7 november 2012

Cancer costs the UK economy £15.8bn a year

Source: NCRI/Cancer Research UK

Health | Science

Cigarette smoke by Tomasz Sienicki via Wikimedia Commons
Lung cancer costs more than any other cancer, with smoking causing more than 8 out of 10 cases.

An Oxford University study has found that the annual cost of all cancers to the UK economy is £15.8bn.

The cost of lung cancer at £2.4bn each year is far higher than that for any other cancer. This highlights the continuing need to tackle smoking, which causes more than eight in 10 lung cancers in the UK.

The total economic costs of other cancers are: bowel cancer – £1.6bn; breast cancer – £1.5bn; and prostate cancer – £0.8bn. The research is presented at the National Cancer Research Institute conference in Liverpool today.

Half (£7.6bn) of the total economic cost of cancer to the UK is due to premature deaths and time off work, followed by healthcare costs (£5.6bn) and unpaid care to cancer patients by friends and family (£2.6bn).

Healthcare spending represents a cost of £90 per person in the UK population.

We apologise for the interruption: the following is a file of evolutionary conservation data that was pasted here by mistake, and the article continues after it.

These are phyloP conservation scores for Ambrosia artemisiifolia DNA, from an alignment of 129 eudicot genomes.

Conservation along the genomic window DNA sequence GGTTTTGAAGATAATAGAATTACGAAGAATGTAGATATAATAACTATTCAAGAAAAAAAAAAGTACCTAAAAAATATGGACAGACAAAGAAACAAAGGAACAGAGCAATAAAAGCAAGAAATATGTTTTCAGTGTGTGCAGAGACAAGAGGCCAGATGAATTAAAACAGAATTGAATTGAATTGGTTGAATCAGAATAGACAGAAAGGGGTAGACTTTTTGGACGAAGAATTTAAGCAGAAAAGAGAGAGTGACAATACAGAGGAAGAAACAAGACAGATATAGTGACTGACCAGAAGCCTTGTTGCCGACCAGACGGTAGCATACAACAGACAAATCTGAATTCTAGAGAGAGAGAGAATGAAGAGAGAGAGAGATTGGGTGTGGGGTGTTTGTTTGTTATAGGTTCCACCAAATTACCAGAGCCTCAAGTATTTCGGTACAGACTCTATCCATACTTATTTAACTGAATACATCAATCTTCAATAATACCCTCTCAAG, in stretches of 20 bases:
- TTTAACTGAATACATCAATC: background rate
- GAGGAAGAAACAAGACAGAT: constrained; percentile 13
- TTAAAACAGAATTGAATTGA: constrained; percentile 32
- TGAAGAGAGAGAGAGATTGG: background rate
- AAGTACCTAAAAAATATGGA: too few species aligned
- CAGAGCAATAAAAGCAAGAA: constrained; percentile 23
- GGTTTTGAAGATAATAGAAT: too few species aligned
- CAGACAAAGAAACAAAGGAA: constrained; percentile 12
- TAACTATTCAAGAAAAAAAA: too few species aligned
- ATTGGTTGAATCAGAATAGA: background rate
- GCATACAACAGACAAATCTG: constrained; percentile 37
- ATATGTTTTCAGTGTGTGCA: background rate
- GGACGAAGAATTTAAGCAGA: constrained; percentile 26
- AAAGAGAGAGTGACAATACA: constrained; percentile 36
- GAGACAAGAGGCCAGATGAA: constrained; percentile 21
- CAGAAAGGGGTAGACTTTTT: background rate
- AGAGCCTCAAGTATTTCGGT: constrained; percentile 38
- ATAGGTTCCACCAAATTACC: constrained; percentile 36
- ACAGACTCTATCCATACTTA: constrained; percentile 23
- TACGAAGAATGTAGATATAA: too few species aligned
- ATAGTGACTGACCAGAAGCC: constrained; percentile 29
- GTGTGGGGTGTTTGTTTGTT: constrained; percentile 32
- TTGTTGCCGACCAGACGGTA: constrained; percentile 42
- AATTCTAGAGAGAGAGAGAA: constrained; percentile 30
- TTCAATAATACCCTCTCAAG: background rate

Research author Dr Jose Leal from the Health Economics Research Centre at the University of Oxford, said: 'Our research shows that cancers impact the economy as a whole – and not just the health service. Premature deaths, time off work and unpaid care by friends and family account for 64 per cent of all cancer costs (£10.2bn) in the UK in 2009. These wider costs should be taken into account when deciding research priorities. Cancers with the highest economic cost could offer the highest expected returns from investment in research.'

Dr Leal adds: 'Lung cancer costs more than any other cancer, mainly because of potential wage losses due to premature deaths from people in employment – about 60 per cent of the total economic costs – and high health care costs. The death rate from the disease remains high at 56 deaths per 100,000 people in the UK population annually, and almost a quarter of these occur before retirement.'

Dr Jane Cope, director of the NCRI, said: 'These figures remind us that cancer has a cost, not just in professional healthcare but also in loss of earnings for patients, and for loved ones who give up work to look after them. Since 86 per cent of lung cancer deaths are linked to smoking, we can reduce these financial and societal costs by helping people to stop smoking.'